Top Critic Average
My hope is that those who still turn their 3DS on give this one a really good look, especially if they enjoyed previous games in the series, as it's a unique experience that only Nintendo offers.
The only shame is that Dead-Heat Breakers is launching on the 3DS at a time when the system is old hat. If you have the desire to put down your Switch and play some 3DS, Dillon's Dead-Heat Breakers is very much recommended. Here's hoping the silent armadillo makes it to the greener pastures of the Switch in the future.
Dillon and his adorable little hamster friend Russ roll back into the Tower Defence scene with fresh and futuristic tale of Western adventure. Dillon's Dead-Heat Breakers builds on the previous games, heightening the action with intense races and expands the universe with an intriguing cast of characters/recruits. There is a steep learning curve and a lot of investment needed into the main tower defence gameplay, but it is worth rolling into in order to save those adorable Scrog critters.
Dillon's Dead-Heat Breakers has turned into a nice eShop surprise. Why Nintendo isn't releasing this full priced game as a physical copy (in North America anyway) is a mystery. In fact, I'd like to see the entire trilogy compiled for a 3DS physical release or reworked for the Switch. Either way, Dillon's Dead-Heat Breakers is a game I can put in a good word for.
Dillon's Dead-Heat Breakers follows a strict schedule of working, saving settlements, and enlisting in races. It may end up feeling a bit repetitive in the long run, but the game aims to mix it up with various jobs, different race track designs, and enemy variations.
The frequent moments of action and speed are exciting, but interactions with characters are overlong, and every level feels like you're going through a new unskippable tutorial
Dillon's Dead-Heat Breakers brings a quality and enjoyable tower defense style game in its third installment in the series. Although the story and cutscenes tend to drag, the overall gameplay is great fun. Even if you've never played a game in the Dillon series, I recommend giving this a try.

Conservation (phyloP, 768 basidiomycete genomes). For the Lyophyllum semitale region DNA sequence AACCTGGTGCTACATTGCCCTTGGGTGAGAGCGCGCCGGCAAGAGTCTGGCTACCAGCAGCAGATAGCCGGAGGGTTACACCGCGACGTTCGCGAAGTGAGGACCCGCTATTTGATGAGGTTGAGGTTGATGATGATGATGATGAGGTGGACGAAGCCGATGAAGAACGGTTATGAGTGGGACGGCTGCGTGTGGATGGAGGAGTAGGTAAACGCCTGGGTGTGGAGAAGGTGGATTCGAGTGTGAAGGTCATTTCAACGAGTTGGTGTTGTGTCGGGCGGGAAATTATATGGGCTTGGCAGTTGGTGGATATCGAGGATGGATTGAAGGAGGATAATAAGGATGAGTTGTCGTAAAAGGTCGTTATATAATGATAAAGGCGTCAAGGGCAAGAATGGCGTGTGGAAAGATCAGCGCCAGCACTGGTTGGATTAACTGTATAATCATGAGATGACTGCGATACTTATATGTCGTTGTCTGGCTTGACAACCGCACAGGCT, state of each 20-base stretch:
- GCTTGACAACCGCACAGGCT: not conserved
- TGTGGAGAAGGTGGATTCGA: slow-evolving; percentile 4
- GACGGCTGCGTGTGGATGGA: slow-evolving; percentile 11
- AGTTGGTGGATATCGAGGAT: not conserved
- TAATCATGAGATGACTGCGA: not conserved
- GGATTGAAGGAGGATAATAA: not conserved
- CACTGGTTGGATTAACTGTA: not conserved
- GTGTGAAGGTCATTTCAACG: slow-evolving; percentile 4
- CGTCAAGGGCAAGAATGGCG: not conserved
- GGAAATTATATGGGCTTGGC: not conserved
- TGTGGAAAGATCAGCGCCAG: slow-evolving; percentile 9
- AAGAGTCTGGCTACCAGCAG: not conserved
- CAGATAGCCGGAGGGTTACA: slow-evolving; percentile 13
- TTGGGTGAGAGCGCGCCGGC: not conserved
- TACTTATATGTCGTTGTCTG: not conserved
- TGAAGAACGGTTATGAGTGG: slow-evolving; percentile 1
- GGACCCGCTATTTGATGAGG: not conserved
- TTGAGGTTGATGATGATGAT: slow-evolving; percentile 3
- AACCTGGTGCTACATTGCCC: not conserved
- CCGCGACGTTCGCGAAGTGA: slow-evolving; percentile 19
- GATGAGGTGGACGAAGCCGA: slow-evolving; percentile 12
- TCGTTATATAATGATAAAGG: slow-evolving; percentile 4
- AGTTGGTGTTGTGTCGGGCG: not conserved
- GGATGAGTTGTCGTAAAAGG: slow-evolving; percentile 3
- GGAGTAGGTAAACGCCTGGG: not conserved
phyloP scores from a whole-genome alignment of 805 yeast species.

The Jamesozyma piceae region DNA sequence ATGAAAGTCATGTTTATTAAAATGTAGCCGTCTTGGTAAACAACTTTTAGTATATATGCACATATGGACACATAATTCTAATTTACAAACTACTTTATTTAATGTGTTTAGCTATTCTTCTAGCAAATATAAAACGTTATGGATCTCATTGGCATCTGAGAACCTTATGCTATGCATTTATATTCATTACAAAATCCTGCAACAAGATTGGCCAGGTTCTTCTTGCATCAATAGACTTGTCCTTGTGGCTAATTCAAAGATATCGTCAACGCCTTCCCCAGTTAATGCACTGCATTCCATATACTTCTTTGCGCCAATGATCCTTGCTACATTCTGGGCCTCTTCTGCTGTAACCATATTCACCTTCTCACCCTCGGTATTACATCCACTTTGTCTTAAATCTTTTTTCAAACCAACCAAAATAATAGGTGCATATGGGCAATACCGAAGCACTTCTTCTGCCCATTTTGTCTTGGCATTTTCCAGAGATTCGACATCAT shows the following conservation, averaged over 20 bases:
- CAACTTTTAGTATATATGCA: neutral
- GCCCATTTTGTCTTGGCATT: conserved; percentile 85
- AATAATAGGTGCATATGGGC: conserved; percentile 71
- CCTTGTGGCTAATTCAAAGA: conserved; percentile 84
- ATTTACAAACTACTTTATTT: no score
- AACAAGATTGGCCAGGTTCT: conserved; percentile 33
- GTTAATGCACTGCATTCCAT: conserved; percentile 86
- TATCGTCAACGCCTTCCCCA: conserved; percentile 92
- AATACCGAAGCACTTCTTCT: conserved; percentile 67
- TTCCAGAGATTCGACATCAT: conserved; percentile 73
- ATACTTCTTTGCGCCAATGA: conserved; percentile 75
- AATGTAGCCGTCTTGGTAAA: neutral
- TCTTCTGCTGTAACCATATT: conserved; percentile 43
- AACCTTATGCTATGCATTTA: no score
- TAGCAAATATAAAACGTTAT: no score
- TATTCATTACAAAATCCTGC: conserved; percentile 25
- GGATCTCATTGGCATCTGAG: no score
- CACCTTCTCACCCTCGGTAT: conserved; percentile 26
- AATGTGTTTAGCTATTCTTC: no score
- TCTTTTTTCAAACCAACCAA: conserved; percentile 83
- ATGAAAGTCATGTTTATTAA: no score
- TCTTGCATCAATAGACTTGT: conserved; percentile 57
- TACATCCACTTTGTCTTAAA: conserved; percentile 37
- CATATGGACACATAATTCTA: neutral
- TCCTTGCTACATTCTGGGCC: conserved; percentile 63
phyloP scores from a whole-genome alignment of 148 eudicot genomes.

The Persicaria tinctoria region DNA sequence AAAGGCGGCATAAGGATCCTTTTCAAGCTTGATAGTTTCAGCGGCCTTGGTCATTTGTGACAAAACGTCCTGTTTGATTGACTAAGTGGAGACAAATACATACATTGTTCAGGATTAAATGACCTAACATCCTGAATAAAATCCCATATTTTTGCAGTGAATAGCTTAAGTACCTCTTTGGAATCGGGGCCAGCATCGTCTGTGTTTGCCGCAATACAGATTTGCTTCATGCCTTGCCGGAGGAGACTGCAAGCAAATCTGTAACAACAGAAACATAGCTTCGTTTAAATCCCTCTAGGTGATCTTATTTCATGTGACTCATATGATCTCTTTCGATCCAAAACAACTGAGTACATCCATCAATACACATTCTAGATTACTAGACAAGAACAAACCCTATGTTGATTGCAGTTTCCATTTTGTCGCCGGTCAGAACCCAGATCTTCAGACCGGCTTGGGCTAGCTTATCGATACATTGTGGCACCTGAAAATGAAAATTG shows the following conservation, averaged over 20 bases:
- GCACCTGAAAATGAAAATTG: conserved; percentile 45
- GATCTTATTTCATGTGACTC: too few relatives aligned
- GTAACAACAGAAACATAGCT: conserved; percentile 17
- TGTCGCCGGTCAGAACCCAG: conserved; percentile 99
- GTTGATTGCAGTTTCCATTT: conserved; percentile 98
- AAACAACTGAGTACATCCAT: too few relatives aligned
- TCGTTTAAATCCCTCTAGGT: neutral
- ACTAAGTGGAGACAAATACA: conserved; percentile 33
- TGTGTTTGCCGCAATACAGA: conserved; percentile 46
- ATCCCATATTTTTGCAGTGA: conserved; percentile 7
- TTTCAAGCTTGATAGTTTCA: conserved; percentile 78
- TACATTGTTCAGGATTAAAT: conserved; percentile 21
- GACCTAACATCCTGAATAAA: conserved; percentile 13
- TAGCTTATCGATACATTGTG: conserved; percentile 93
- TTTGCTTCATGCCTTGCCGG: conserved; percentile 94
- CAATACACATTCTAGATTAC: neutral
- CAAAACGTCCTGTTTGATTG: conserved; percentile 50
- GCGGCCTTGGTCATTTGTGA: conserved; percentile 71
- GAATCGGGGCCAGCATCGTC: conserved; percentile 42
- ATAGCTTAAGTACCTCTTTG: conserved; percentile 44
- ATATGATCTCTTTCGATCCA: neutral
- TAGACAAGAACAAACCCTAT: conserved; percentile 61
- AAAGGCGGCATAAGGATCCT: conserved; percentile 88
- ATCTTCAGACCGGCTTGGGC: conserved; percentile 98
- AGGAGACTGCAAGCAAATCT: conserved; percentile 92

Dillon's Dead-Heat Breakers doesn't stray too far from the established formula of the previous entries but it still manages to provide a fast-paced take on the tower defense genre. It's unfortunately marred by some repetitive gameplay sections but it's still a blast to play in the end.
I can't fathom a situation where fans of the franchise will be disappointed with Dillon's Dead-Heat Breakers. The music is fantastic, the world well-realized, Dillion has never looked better, and the shift away from predominantly touch controls is a wise decision. This is a solid adventure through and through, and it gives me slight hope we'll see other forgotten eShop gems get another chance to shine in the future.
This third arrival of The Red Flash to 3DS leaves the impression of being more of the same. The addition of Mii characters to the game feels not enough to justify it's full-price despite of its cheaper previous versions.
Review in Spanish | Read full review
If you want a tower defense game with a bit more action, this might be the game for you. Be warned, the pacing might start feeling like a drag during longer levels with no checkpoints.
Dillon's Dead-Heat Breakers is an interesting project that skillfully combines the charm of cartoon Nintendo exclusives with stern post-apocalypse western setting. The only problem is that each of the gameplay elements is clearly lacking depth, and sometimes game feels too simple.
Review in Russian | Read full review
Dillon’s Dead-Heat Breakers is a welcome return for the Red Flash, but sees the muted armadillo roll back into our lives with an inconsistent gameplay experience that has many flashes of thrilling brilliance that are let down by an otherwise heavily repetitive setup.
Even if it is definitely spread too thin to match the length of full release games, Dillon's Dead Heat breakers is a nice little game, which blends action, tower defense and Animal Crossing-style interactions. The best in the series, but still not the best in the 3DS library.
Review in Italian | Read full review
Dillon's Dead-Heat Breakers is clearly an improvement compared to its previous installments. However, this game turns to be a little bit boring and monotone after a few hours playing. If you enjoyed the previous games, you should try it, but don't expect too much.
Review in Spanish | Read full review
Dillon's Dead-Heat Breakers brings the Dillon series back to the 3DS in a game that builds on its predecessors' legacy to bring an experience that has improved in many ways, thanks to its attractive visuals and control scheme. Where Dead-Heat Breakers disappoints is on its fun factor, beyond shorter gaming sessions the game quickly becomes too repetitive and tiresome for its players, aggravated by a price tag that is very difficult to justify.
Review in Portuguese | Read full review
One of the least-demanded Nintendo sequels of recent years has relatively high production values but it's still a dull, repetitive mix of tower defence and overly-simplistic action.